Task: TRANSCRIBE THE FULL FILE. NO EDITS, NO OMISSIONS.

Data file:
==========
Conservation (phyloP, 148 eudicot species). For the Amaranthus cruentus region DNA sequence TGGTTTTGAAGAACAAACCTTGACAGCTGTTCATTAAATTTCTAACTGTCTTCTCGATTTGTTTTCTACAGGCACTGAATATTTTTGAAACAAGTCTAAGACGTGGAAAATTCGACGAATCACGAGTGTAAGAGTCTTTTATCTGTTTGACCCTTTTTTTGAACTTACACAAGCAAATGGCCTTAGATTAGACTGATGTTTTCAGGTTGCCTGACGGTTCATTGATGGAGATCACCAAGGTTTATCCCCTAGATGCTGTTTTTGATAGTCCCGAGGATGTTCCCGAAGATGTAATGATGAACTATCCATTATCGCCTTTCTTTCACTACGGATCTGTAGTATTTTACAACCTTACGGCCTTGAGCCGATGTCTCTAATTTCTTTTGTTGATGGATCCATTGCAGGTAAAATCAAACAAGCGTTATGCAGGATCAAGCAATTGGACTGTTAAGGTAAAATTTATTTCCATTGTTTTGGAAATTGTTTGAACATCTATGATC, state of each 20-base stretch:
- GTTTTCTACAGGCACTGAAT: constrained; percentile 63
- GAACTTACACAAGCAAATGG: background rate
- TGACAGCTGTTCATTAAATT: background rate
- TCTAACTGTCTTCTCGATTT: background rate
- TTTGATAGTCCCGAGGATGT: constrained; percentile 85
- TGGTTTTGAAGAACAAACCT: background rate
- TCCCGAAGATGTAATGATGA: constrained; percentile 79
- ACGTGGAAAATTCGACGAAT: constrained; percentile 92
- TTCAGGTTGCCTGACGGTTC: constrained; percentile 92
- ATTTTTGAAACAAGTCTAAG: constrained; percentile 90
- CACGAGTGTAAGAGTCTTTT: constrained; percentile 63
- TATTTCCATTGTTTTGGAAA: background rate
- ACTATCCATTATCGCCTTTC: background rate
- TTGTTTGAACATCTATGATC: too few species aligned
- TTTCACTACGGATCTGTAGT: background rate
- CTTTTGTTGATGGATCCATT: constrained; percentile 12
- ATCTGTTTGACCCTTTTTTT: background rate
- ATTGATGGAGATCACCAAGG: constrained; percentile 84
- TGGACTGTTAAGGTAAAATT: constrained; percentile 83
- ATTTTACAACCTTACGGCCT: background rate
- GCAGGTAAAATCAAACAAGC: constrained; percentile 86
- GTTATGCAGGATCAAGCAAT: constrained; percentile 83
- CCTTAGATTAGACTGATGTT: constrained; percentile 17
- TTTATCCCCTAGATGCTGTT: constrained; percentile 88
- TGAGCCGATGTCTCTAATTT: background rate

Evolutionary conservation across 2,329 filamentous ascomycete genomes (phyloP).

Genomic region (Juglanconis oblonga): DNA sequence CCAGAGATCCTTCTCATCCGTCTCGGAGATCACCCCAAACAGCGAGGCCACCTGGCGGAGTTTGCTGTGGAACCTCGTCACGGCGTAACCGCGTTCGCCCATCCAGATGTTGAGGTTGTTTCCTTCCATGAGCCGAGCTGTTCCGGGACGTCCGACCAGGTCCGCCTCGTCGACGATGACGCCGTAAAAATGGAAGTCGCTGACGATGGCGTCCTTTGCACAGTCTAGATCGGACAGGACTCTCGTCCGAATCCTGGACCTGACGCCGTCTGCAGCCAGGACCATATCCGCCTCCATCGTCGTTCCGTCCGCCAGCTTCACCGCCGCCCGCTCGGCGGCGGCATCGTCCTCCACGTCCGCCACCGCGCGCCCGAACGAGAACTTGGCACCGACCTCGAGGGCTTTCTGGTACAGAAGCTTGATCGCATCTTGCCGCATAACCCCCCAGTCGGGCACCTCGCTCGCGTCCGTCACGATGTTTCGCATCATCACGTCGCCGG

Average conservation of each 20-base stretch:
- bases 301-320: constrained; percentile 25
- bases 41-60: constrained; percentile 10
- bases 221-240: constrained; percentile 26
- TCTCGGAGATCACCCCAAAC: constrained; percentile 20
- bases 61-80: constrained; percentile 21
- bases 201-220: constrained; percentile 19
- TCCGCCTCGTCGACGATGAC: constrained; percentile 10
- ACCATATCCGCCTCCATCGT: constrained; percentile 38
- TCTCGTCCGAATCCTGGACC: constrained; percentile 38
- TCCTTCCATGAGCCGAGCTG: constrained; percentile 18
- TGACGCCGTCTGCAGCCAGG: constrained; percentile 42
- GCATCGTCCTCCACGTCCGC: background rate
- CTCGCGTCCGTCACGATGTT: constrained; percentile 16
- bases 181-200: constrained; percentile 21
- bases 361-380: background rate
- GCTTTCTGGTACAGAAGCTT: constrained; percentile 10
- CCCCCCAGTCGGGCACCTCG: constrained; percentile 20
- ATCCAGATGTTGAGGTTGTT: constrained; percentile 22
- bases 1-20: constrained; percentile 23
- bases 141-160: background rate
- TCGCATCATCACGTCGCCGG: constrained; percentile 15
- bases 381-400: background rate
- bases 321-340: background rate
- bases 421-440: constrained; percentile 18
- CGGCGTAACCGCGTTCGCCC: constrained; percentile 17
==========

Conservation (phyloP, 148 eudicot species). For the Amaranthus cruentus region DNA sequence TGGTTTTGAAGAACAAACCTTGACAGCTGTTCATTAAATTTCTAACTGTCTTCTCGATTTGTTTTCTACAGGCACTGAATATTTTTGAAACAAGTCTAAGACGTGGAAAATTCGACGAATCACGAGTGTAAGAGTCTTTTATCTGTTTGACCCTTTTTTTGAACTTACACAAGCAAATGGCCTTAGATTAGACTGATGTTTTCAGGTTGCCTGACGGTTCATTGATGGAGATCACCAAGGTTTATCCCCTAGATGCTGTTTTTGATAGTCCCGAGGATGTTCCCGAAGATGTAATGATGAACTATCCATTATCGCCTTTCTTTCACTACGGATCTGTAGTATTTTACAACCTTACGGCCTTGAGCCGATGTCTCTAATTTCTTTTGTTGATGGATCCATTGCAGGTAAAATCAAACAAGCGTTATGCAGGATCAAGCAATTGGACTGTTAAGGTAAAATTTATTTCCATTGTTTTGGAAATTGTTTGAACATCTATGATC, state of each 20-base stretch:
- GTTTTCTACAGGCACTGAAT: constrained; percentile 63
- GAACTTACACAAGCAAATGG: background rate
- TGACAGCTGTTCATTAAATT: background rate
- TCTAACTGTCTTCTCGATTT: background rate
- TTTGATAGTCCCGAGGATGT: constrained; percentile 85
- TGGTTTTGAAGAACAAACCT: background rate
- TCCCGAAGATGTAATGATGA: constrained; percentile 79
- ACGTGGAAAATTCGACGAAT: constrained; percentile 92
- TTCAGGTTGCCTGACGGTTC: constrained; percentile 92
- ATTTTTGAAACAAGTCTAAG: constrained; percentile 90
- CACGAGTGTAAGAGTCTTTT: constrained; percentile 63
- TATTTCCATTGTTTTGGAAA: background rate
- ACTATCCATTATCGCCTTTC: background rate
- TTGTTTGAACATCTATGATC: too few species aligned
- TTTCACTACGGATCTGTAGT: background rate
- CTTTTGTTGATGGATCCATT: constrained; percentile 12
- ATCTGTTTGACCCTTTTTTT: background rate
- ATTGATGGAGATCACCAAGG: constrained; percentile 84
- TGGACTGTTAAGGTAAAATT: constrained; percentile 83
- ATTTTACAACCTTACGGCCT: background rate
- GCAGGTAAAATCAAACAAGC: constrained; percentile 86
- GTTATGCAGGATCAAGCAAT: constrained; percentile 83
- CCTTAGATTAGACTGATGTT: constrained; percentile 17
- TTTATCCCCTAGATGCTGTT: constrained; percentile 88
- TGAGCCGATGTCTCTAATTT: background rate

Evolutionary conservation across 2,329 filamentous ascomycete genomes (phyloP).

Genomic region (Juglanconis oblonga): DNA sequence CCAGAGATCCTTCTCATCCGTCTCGGAGATCACCCCAAACAGCGAGGCCACCTGGCGGAGTTTGCTGTGGAACCTCGTCACGGCGTAACCGCGTTCGCCCATCCAGATGTTGAGGTTGTTTCCTTCCATGAGCCGAGCTGTTCCGGGACGTCCGACCAGGTCCGCCTCGTCGACGATGACGCCGTAAAAATGGAAGTCGCTGACGATGGCGTCCTTTGCACAGTCTAGATCGGACAGGACTCTCGTCCGAATCCTGGACCTGACGCCGTCTGCAGCCAGGACCATATCCGCCTCCATCGTCGTTCCGTCCGCCAGCTTCACCGCCGCCCGCTCGGCGGCGGCATCGTCCTCCACGTCCGCCACCGCGCGCCCGAACGAGAACTTGGCACCGACCTCGAGGGCTTTCTGGTACAGAAGCTTGATCGCATCTTGCCGCATAACCCCCCAGTCGGGCACCTCGCTCGCGTCCGTCACGATGTTTCGCATCATCACGTCGCCGG

Average conservation of each 20-base stretch:
- bases 301-320: constrained; percentile 25
- bases 41-60: constrained; percentile 10
- bases 221-240: constrained; percentile 26
- TCTCGGAGATCACCCCAAAC: constrained; percentile 20
- bases 61-80: constrained; percentile 21
- bases 201-220: constrained; percentile 19
- TCCGCCTCGTCGACGATGAC: constrained; percentile 10
- ACCATATCCGCCTCCATCGT: constrained; percentile 38
- TCTCGTCCGAATCCTGGACC: constrained; percentile 38
- TCCTTCCATGAGCCGAGCTG: constrained; percentile 18
- TGACGCCGTCTGCAGCCAGG: constrained; percentile 42
- GCATCGTCCTCCACGTCCGC: background rate
- CTCGCGTCCGTCACGATGTT: constrained; percentile 16
- bases 181-200: constrained; percentile 21
- bases 361-380: background rate
- GCTTTCTGGTACAGAAGCTT: constrained; percentile 10
- CCCCCCAGTCGGGCACCTCG: constrained; percentile 20
- ATCCAGATGTTGAGGTTGTT: constrained; percentile 22
- bases 1-20: constrained; percentile 23
- bases 141-160: background rate
- TCGCATCATCACGTCGCCGG: constrained; percentile 15
- bases 381-400: background rate
- bases 321-340: background rate
- bases 421-440: constrained; percentile 18
- CGGCGTAACCGCGTTCGCCC: constrained; percentile 17